You could be tempted to save a few dollars with a guy you barely know. But sometimes trust carries more value than money.

For Advanced Projects, The Owner of the Property Has to Be There

There’s a huge difference between fixing a faulty section of the piping and remodeling a whole kitchen.

For advanced projects, you should be there to provide water and give access to the bathroom when the contractors need it.

Certain things have to be covered or moved away from harm’s way. If the schedule requires a review, you have to be there to oversee everything.

Picture your contractor being forced to abandon his job to save your curious cat from drowning in a freshly installed aquarium.

You should be there to prevent your kids and pets from messing with things and interfering with the smooth progress of the project.

Don’t assume they understand the seriousness of the ongoing work.

If there is need to shut off some of the home’s utilities, you have to be there to oversee everything.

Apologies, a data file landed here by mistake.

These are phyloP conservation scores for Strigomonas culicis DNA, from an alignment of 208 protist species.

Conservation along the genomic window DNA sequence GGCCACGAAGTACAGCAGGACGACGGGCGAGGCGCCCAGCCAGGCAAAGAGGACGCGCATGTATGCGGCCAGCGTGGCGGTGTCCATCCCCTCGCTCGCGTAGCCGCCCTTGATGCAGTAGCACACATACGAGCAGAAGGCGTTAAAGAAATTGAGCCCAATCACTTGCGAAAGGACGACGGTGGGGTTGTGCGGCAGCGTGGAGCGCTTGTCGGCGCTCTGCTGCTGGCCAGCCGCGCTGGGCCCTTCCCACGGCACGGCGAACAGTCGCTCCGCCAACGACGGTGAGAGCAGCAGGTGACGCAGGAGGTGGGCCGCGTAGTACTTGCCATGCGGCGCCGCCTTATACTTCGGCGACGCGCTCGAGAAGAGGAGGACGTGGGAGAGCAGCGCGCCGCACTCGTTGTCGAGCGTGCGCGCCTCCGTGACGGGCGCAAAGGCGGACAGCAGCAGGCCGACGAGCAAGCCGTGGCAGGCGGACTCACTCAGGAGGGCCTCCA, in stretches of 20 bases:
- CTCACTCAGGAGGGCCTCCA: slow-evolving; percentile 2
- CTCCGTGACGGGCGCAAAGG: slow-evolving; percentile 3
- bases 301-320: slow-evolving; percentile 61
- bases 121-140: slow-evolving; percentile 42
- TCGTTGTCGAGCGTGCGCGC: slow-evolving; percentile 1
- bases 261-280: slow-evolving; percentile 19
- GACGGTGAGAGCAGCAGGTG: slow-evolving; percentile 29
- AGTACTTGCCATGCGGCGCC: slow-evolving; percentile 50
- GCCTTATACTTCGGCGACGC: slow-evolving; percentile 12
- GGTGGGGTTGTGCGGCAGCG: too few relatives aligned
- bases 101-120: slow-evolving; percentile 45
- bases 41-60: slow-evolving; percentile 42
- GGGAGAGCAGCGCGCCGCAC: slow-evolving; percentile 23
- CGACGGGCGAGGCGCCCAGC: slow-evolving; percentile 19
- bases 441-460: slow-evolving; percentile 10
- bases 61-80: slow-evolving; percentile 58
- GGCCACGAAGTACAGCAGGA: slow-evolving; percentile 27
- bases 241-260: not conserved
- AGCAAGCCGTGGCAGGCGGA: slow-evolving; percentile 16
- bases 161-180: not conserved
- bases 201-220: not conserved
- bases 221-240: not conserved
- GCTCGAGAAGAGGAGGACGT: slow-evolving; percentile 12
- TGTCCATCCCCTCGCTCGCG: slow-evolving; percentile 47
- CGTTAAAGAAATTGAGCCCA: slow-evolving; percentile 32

Let us say you hired a contractor and his team to add some shelving in the kitchen.

Along the way, they run into a problem: the shelves fail to fit or bump into an extensive mold or mildew growth.

If the contractor is dishonest and comes across such issues in your absence, they may ignore them.

The room may need vacuuming; the material needs to be kept safe, obey local building requirements, etc. These are the responsibilities of the property owner.

Contractors Juggle Jobs (They Won’t Tell You)

The renovation project may be substantial for you, but for the contractor, it is just another task.

Unbeknown to many, contractors love to juggle jobs. While they may be justified (it’s hard to keep a business afloat nowadays), it might also mean they will show up at your place only a few times a week.

No homeowner wants their renovation project to drag on for ages, causing all sorts of inconveniences.

It would help if you accepted this obvious fact about contractors, but what you should never accept is your absence. Hang around and let them know you want to see what they are doing.